Q: What's your initial reaction when you read a negative review about one of your books?
A: An exaggerated pout, eyebrows joining in the middle, sad puppy-dog eyes. Then the words, "That's a bit harsh." My books are my babies; it stings when someone says they're not adorable.
A few moments later, I re-read the review and make a note of the feedback that I can work on in future novels. You have to learn from your mistakes, listen to your readers. You're writing for them, their thoughts matter.
I've been lucky that my contemporary romance books Chasing Pavements and Make You Feel My Love, haven't received any negative reviews yet. Well, I haven't spotted anything less than a 4-star review for these. (We'll ignore the 1-star rating left for Chasing Pavements on Goodreads as there was no text accompanying that rating.)
The reviews of the first two books in my paranormal series Poison Blood on the other hand, are mixed. The average rating (out of 5-stars) on Goodreads for Poison Blood, Book 1: Revelation is currently 3.61-stars, and 3.76-stars for Poison Blood, Book 2: Absolution. Not bad. I'll take that considering downloads of more than 30,000 at the end of 2015. Add this to the many people who contacted me via Twitter, Facebook and Goodreads saying they loved the first two books and want to know when the next instalment will be out, I'm elated that I pleased a few readers and did one or two things right.
The feedback I can take on board from the 1-star Goodreads reviews for Book 1 is that there wasn't enough action and perhaps the language was a tad grown-up for a YA novel.
One thing that keeps coming up is that the Poison Blood books are a rip-off of Twilight, a book in which girl meets vampire, girl falls in love with vampire, girl wants to become a vampire, vampire refuses to turn girl into a vampire unless girl marries vampire. All of this happens in my book; the only difference is that when my protagonist Ellie meets vampire, she doesn't fall madly in love with vampire, Ellie doesn't want to become a vampire and doesn't marry vampire. Also, vampire is not a teenager, and is not in high school. And there's not a single werewolf in sight.
My characters' personalities are very different too. I've read many books where it's the same story as Twilight, with the protagonists having similar personality traits to Bella and Edward, but Edward just happens to be some other mythical creature. Really, the similarities between my vampires and those in Stephanie Meyer's novels end with the skin/body. And the plot couldn't be anymore different.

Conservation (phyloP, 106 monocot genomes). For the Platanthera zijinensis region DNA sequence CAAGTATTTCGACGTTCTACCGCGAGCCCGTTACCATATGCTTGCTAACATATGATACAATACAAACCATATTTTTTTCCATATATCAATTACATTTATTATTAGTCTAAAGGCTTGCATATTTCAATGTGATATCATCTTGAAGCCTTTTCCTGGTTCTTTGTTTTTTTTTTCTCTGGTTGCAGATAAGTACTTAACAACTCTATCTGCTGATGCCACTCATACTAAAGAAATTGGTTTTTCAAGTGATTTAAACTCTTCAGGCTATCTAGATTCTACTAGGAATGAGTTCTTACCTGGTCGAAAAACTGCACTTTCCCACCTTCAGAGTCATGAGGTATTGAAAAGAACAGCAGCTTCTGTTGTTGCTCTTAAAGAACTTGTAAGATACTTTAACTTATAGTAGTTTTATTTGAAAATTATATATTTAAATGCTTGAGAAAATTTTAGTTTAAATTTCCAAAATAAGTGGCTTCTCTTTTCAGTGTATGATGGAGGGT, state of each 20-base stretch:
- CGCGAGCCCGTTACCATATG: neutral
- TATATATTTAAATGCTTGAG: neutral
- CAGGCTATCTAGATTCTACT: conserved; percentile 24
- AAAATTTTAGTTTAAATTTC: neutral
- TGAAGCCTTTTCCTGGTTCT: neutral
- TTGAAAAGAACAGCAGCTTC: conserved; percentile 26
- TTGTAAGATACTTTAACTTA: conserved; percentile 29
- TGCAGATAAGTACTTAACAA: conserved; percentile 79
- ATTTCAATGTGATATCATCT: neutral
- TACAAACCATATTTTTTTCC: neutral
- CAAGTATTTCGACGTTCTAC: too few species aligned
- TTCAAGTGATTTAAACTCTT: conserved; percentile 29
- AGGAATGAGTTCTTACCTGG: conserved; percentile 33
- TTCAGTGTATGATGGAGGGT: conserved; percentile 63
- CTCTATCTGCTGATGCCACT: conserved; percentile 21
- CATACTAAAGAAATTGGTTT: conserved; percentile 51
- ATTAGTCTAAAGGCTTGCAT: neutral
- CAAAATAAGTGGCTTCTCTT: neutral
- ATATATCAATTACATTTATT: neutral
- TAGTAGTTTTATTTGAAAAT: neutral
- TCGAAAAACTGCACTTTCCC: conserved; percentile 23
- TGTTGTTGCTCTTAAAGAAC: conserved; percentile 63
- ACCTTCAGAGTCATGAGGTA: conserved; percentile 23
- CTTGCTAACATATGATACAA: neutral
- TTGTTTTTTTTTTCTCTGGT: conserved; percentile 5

Amidst the negative feelings about the vampire mythology I adopted, my writing receives praise on more occasions than none. The below reviews are classic examples of readers loving my work but not the sparkles:
"I enjoyed this book. I have read so many free paranormal romance books and this one kept me reading. I found the whole slayer angle interesting and I am excited to read the third installment. The only reason I am not giving it 5 stars is the whole diamond sparkly skin thing which was too familiar to Twilight for me."
3-star review on Goodreads:
Best because the grammar is great, it transitions smoothly, it is NOT a love struck human pining for a vampire, as well as being funny and sarcastic.
Worst because the mythology behind these vampires is TWILIGHT. Everything: the sparkling in the day light, the extreme beauty, AND THE REST OF IT TOO.
Don't get me wrong, the writing is great. But when all of your knowledge about your characters was told to you by Twilight - you have a problem."
In response to the last sentence: all my knowledge on my characters' personalities (remember, personality is separate to physical appearance) comes, not from Twilight, but from me. I created these characters.
As for authors conforming to the rules of the vampire mythology explored in Twilight, I think it's their decision. Some readers don't like sparkling vampires and so, understandably don't support my decision of staying in line with that. At the end of the day, vampires aren't real beings. Authors writing about vampires that sleep during the day, burn in the sun, can only be killed if their hearts are ripped out, who are stronger and faster than humans, are they plagiarising each other? Or does it only become a problem if the vampires are like those in Twilight, which some readers love and others hate?
Personally, I love the sparkling in the sunlight - to me, this seems far more feasible than industructible immortals that have skin that suddenly becomes flammable and burns to ashes in sunlight. More than that though, I love the fact that Ellie is more than just a vampire and I hope readers can give her a chance to tell her story. There’s more to her than her skin, trust me! Part II can be read by clicking here.
Thank you for reading this post. If you're interested in my debut novel, click the image below to learn more about it:
Like all my other books, it's also available on:
iBooks | B&N Nook | Kobo | Smashwords
And the first two books in my urban fantasy/paranormal romance series, the Poison Blood series, can be downloaded for free via:
Amazon US| Amazon UK| iBooks US & UK | B&N Nook Store | Smashwords